This tip continues to explain new features available to instructors after the Blackboard upgrade that happened over winter break.
Blackboard was upgraded last month to provide users with better performance and reliability. Here are tips and solutions to help you adapt to the changes.
At UAF eCampus, we are focused on creating win-win scenarios for new-to-online instructors and students. This article is focused on creating that win-win scenario from the start using Blackboard.
You may not have used Blackboard much in the past, but with the uncertainty of how COVID-19 will affect in-person classes, Blackboard can be a reliable tool to help you prepare. Here are some steps to get started.
As you begin teaching via distance, these tips from the eCampus archives can help you modify your course without losing quality.
This Blackboard Bitez tutorial shows you how to create a course link to a discussion forum. Course links are an easy way to keep all your navigation in one folder, one location. It minimizes confusion and makes your course overall look better.
Setting due dates for assessments in Blackboard can be a time-consuming task. Use the Grade Center Due Dates tool to manage this task faster.
A new semester is starting in just a few days and there’s so much to do! Start here with these four step-by-step priorities.
Here are three scenarios you might find yourself in – and three new-ish Blackboard features that could help you out.
Blackboard Ally is now available to UAF instructors. Here are the first steps you should take to make your online course more accessible.
Blackboard Ally is a new accessibility tool coming to UAF Blackboard on October 6, 2018. It is integrated software that automatically scans your uploaded course files and materials, looking for common accessibility issues. It provides insight into the course’s level of accessibility and feedback on how the content can be improved for better quality and usability for everyone. It will also generate alternative formats on demand using machine learning algorithms. Read on in this Teaching Tip to familiarize yourself with Blackboard Ally.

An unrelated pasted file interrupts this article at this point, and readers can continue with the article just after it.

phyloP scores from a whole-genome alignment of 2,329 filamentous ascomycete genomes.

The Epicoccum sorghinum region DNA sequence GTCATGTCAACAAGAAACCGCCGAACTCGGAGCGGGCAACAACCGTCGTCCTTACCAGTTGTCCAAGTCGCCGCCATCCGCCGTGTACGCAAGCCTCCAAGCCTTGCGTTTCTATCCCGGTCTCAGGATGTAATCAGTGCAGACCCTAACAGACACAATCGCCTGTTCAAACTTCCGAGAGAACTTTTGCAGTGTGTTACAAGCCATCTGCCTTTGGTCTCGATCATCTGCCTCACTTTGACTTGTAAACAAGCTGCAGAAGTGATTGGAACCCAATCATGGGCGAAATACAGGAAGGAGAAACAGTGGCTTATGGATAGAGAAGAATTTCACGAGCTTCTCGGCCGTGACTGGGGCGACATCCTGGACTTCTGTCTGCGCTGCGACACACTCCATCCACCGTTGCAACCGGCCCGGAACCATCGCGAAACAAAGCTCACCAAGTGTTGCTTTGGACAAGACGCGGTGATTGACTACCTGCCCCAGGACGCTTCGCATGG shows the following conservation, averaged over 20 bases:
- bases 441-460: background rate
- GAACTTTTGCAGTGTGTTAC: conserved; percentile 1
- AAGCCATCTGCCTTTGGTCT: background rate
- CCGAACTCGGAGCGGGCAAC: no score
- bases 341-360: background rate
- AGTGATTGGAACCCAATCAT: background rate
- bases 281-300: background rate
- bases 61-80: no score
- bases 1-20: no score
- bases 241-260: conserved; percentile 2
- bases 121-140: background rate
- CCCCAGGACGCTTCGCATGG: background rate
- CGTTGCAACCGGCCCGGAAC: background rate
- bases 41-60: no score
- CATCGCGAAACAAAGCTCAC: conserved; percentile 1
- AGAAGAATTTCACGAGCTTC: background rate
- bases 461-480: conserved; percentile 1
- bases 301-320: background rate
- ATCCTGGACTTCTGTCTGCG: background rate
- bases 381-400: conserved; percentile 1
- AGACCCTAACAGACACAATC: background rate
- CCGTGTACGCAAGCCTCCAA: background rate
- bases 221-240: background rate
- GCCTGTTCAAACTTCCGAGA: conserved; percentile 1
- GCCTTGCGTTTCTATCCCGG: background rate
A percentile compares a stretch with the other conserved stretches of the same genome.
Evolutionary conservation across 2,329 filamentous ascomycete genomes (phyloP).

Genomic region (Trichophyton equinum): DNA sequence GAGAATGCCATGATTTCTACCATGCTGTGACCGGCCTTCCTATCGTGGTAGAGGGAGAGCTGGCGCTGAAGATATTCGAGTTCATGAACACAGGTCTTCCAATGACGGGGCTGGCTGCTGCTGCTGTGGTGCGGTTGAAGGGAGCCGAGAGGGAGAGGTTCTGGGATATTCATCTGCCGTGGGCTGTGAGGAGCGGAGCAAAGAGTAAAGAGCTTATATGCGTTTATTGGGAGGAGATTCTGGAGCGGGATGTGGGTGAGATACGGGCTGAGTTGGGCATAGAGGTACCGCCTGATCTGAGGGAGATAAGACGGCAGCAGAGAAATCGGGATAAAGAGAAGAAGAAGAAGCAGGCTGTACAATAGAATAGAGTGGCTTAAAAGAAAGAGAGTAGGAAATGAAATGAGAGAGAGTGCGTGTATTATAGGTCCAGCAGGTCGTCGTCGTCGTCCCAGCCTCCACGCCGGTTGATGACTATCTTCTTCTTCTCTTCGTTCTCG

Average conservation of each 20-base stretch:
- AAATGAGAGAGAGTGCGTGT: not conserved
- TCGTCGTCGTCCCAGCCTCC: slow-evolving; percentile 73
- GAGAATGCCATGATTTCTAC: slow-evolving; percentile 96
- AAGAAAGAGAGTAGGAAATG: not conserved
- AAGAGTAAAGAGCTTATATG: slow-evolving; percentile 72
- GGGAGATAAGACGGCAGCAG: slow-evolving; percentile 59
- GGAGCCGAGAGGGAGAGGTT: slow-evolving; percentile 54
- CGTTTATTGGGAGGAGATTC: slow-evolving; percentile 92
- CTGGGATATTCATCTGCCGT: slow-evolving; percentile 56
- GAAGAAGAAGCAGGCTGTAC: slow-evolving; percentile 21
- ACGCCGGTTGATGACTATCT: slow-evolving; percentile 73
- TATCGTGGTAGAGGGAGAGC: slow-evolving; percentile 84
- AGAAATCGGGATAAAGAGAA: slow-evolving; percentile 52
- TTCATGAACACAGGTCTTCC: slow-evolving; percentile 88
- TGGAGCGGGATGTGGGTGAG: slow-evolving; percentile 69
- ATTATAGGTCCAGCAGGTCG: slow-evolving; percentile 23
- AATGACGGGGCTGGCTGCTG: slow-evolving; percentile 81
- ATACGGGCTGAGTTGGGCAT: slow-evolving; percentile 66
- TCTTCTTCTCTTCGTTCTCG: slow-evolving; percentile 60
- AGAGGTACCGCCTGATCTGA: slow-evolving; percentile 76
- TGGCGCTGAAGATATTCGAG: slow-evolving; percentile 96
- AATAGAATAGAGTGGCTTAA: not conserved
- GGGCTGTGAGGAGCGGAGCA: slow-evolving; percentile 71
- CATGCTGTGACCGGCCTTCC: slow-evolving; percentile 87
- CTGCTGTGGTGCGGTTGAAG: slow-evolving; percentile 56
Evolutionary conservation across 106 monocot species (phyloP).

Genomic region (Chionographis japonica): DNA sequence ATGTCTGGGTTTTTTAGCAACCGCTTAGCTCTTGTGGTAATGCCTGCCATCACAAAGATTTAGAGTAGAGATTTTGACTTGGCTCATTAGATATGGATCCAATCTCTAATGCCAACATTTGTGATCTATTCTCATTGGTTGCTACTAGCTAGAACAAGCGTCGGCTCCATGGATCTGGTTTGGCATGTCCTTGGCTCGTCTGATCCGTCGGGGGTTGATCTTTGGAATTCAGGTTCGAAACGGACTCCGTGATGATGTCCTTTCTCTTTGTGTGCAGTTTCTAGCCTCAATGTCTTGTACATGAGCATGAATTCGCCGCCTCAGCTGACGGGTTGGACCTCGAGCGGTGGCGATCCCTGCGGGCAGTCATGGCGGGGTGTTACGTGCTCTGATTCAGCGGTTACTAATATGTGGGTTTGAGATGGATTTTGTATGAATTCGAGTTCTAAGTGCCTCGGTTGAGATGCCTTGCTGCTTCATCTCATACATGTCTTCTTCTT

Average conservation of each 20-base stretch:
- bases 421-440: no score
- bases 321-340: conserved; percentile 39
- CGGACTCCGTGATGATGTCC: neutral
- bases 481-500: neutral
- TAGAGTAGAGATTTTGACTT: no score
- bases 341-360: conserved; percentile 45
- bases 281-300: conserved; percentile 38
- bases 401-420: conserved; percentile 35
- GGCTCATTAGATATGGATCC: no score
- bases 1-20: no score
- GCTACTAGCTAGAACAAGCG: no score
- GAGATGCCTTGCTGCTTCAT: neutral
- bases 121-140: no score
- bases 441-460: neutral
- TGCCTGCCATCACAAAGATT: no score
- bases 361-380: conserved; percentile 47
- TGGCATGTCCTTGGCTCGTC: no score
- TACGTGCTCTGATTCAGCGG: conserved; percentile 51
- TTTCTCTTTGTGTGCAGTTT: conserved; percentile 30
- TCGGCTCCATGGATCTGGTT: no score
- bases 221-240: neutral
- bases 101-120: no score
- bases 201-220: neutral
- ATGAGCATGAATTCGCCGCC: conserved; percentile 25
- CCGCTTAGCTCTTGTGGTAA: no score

Customizing notifications in Blackboard allows both instructors and students to better manage their online educational experiences.
Every teacher has goals to be effective and efficient. Knowing more about the tools and features in Blackboard’s Grade Center can help you reach your potential. This week’s tip concentrates on different kinds of Total columns you might use in your course to organize and compute final grades. There is a lot of capability and might be the perfect feature for you to implement in your course.
New features have been updated in Blackboard Learn relating to assignment submissions. Teachers and students are now able to add attachments via drag and drop. There are also new features that allow tracking of quiz attempts and assignment submissions. Read this week’s Teaching Tip to learn how the new features are giving both students and instructors more power in Blackboard Learn.
Building a rubric can help you determine how–or if–an assignment aligns to your course objectives. Once built, you may use it to frame your feedback. Sharing the specifics with students prior to task assignment helps focus their efforts. Your students may not know about the wealth of information provided by clicking on the link, “View Rubric.’
In this Teaching Tip we introduce Kaltura Mediaspace, a new option that gives UAF instructors a lot of control over how a video is presented in their course and how students interact with it.
More and more students are using mobile devices and an app called Blackboard Mobile Learn to access course content on the go. While students shouldn’t solely rely on smartphones to complete course requirements, there are steps instructors can take to make it a better experience, such as using common file types (like PDFs), keeping titles short and testing links on a variety of devices.
We all spend time playing games. According to vertoanalytics.com, we spend more than a billion hours per month playing mobile games and that doesn’t include games played on laptops, desktops or with game consoles.1 According to the entertainment software association, in 2015, 65% of US households had at least one person who played online games, three hours or more per week.